Between the Lines

"Of all unimportant subjects, football is the most important" – Pope John Paul II

A long-term explanation of United’s financial supremacy

Posted by hakanrylander on October 3, 2008

The widening gulf between rich and poor clubs is a distinct, and regrettable, feature of the modern game. Well, not only of the modern game. The trend has in fact been in evidence for very long. But a closer look at this development sheds a surprising light on how important changes have, coincidentally, occured at ideal times for United and helped the club achieve financial supremacy over its English rivals. At least until Abramovich and the Abu Dhabi guys came along.

Empirical research (Dobson, Goddard; The Economics of Football) shows that the gap between rich and poor in English football was considerably wider at the end of the century than in the mid 1920’s. This is not at all surprising. More interesting is the finding that almost all of the increase in inequality can be attributed to two rather short periods within those 75 years. The first started in the late 50’s and ended in the early 70’s. The second began in the early 90’s and is probably still underway.

Both these periods were characterized by fundamental changes in football’s economic strucuture. In the 60’s the maximum wage was abolished and the retain-and-transfer system was reformed. This made it possible for the big clubs to attract players by offering higher wages. The 90’s saw the formation of the Premier League, the Bosman ruling and a dramatic rise in revenue from television and commercial activities.

Most interesting from a United point of view is that the two periods of increasing inequality coincides almost exactly with the spells when United played the best football in the history of the club. 1957 was the year of the Busby Babes, the young team that was more or less wiped out in Munich the following year. Matt Busby then built a new team that went on to win the European Cup in 1968, with stars like Bobby Charlton and George Best . This golden spell ended around 1970, and it was not until the early 90’s that Alex Ferguson led the club into the arguably even more successful era that is still ongoing.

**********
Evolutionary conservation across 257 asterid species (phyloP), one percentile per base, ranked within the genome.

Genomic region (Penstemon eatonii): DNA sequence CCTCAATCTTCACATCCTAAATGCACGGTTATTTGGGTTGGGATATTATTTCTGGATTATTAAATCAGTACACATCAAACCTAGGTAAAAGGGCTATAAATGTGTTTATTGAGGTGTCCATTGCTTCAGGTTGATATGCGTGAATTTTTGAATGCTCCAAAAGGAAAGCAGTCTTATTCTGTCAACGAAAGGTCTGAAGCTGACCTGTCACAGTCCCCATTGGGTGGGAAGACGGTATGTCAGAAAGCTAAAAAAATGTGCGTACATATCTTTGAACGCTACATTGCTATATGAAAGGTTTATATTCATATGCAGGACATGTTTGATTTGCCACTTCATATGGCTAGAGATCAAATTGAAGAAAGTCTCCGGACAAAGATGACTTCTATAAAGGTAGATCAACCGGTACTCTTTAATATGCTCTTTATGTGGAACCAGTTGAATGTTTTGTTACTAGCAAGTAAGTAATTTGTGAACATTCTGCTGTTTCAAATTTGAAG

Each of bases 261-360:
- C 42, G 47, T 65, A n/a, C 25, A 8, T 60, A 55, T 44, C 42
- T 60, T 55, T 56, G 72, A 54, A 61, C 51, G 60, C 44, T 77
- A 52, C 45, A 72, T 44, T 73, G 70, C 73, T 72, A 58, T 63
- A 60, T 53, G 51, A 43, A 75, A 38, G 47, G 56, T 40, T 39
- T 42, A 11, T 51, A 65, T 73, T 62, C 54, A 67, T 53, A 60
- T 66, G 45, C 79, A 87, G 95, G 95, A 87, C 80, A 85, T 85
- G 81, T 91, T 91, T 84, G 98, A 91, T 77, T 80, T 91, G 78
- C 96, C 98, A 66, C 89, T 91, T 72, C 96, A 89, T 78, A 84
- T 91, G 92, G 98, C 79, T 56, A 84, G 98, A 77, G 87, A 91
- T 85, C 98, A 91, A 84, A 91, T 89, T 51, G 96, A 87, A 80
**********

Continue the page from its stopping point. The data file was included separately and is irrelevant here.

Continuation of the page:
My conclusion is that success on the playing field put United in a perfect position to take financial advantage of the changes in the economic structure of English football. During these transitional periods the quality of the team boosted United’s ability to attract players, crowds and new sources of revenue, and cemented the club’s position as the richest in England. As a big club in a big city United would have benefited from the changes in any case. But the benefit was certainly enhanced by the footballing success. In hindsight, United have been triumphant on the field at exactly the right times.

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One Response to “A long-term explanation of United’s financial supremacy”

  1. […] previous posts I’ve touched upon two of the segments that I find most interesting; the increasing inequality between rich and poor clubs and how the length of a spell of wins/losses affects the probabilities […]

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